For several years until 2005, some companies used an arrangement
for paying bonuses which involved employees receiving a particular
type of share in a UK tax resident company (often specially created
for this purpose). Those shares then paid out a dividend shortly
after employees received them. Following payment of the dividend,
the shares then effectively ceased to have any value at all: i.e.
they were just created to pay the dividend.
The supposed tax efficiency of this scheme sprung from the intricacies of the tax system. It was believed that particular provisions in the tax code meant that employees were not taxable on receiving this particular form of share; dividends could not be recharacterised as bonuses and so would suffer tax at a more favourable rate than employment income; and finally that dividends would also escape National Insurance contributions (NICs).
In recent years, much of the optimism in that tax planning has been shown to be ill-founded. The Courts have in several cases supported the Revenue and have eroded these supposed tax advantages. In 2005 the Government changed the legislation so that these schemes are expressly not effective.
The most recent judgement is in a case which had already at a lower tier of the judicial process been authority for the dividends being subject to NICs. The Court of Appeal has held that the fact that tax legislation included a specific provision saying that dividends could only be taxed as dividends still did not prevent these types of dividends being taxable as bonuses. This means that they did not have the benefit of a tax credit and were subject to deduction of tax under PAYE at the employee's full marginal rate. In any event, even if this particular piece of legislation had been relevant, the Court of Appeal said that it would under the Ramsay doctrine (which looks through form and taxes on the basis of substance) have held that these dividends should be taxable as bonuses.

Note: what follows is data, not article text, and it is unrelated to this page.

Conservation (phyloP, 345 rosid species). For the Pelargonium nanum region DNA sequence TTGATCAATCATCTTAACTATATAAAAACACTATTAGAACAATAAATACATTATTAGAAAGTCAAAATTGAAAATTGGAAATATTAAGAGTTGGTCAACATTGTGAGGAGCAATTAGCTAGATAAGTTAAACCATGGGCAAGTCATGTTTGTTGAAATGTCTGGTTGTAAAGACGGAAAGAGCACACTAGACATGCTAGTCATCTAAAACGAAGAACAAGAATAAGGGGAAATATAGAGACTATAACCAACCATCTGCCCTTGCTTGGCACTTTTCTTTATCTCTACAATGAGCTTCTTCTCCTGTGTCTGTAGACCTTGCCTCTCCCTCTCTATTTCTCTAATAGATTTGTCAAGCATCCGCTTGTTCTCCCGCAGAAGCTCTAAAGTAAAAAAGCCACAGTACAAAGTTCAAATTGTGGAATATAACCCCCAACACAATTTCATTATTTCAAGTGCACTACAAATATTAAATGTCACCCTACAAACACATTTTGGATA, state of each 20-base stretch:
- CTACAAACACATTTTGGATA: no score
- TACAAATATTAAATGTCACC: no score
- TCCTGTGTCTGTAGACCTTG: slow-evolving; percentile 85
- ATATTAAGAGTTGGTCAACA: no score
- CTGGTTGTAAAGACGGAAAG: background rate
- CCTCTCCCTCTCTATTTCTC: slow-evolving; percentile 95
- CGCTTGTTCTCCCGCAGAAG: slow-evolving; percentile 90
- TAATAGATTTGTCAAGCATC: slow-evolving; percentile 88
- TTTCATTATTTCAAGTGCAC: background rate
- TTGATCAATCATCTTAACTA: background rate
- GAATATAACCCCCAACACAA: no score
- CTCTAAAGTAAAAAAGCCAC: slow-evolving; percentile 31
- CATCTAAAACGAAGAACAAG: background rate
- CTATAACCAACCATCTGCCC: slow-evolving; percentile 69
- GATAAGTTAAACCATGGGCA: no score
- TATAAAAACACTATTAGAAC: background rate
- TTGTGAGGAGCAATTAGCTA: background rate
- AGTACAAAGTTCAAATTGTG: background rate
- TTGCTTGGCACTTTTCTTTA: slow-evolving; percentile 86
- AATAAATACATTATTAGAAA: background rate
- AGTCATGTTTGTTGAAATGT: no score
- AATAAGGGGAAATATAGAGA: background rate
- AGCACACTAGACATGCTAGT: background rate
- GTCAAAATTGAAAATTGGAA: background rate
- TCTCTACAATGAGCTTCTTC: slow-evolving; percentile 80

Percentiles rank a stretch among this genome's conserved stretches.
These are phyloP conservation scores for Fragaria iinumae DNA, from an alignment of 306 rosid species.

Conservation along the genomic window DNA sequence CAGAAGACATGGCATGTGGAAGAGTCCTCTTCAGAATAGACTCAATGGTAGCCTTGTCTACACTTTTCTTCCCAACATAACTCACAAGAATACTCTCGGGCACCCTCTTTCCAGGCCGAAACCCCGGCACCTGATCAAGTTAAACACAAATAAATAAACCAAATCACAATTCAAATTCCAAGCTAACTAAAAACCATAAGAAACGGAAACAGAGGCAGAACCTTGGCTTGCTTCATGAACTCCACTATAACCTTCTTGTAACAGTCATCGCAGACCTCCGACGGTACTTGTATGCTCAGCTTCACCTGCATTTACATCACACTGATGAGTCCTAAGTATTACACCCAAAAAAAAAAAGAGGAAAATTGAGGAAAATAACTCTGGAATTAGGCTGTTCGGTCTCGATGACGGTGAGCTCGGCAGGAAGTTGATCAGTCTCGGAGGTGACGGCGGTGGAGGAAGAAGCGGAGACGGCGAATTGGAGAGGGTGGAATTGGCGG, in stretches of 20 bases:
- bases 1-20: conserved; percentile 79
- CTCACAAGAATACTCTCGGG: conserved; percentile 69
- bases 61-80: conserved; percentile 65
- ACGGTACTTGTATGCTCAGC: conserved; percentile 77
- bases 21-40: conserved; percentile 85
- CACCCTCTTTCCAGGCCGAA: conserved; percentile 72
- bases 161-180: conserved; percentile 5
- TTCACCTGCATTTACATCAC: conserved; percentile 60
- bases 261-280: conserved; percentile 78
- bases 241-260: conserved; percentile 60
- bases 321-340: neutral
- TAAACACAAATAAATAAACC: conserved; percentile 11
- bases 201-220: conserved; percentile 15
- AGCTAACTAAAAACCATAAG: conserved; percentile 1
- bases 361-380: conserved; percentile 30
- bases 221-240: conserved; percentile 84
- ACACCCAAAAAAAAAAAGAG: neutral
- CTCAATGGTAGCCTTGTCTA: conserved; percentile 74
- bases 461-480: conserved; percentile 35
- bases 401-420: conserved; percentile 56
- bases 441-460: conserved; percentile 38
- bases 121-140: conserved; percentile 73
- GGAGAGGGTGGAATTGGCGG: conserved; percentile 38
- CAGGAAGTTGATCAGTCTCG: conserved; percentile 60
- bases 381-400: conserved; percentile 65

Companies still defending these schemes will be discouraged by this result. It is not clear whether there will be a further appeal. Some of the reasons given by the Court of Appeal are surprising both in the context of these schemes and more generally. While many companies at the time of implementation were advised to put in place retention and/or indemnity arrangements with their employees in case of this eventuality, with the passage of time, recovering these amounts could now be difficult.
To read the Court of Appeal decision, please click here.
This article was written for Law-Now, CMS Cameron McKenna's free online information service. To register for Law-Now, please go to www.law-now.com/law-now/mondaq
Law-Now information is for general purposes and guidance only. The information and opinions expressed in all Law-Now articles are not necessarily comprehensive and do not purport to give professional or legal advice. All Law-Now information relates to circumstances prevailing at the date of its original publication and may not have been updated to reflect subsequent developments.
The original publication date for this article was 05/12/11.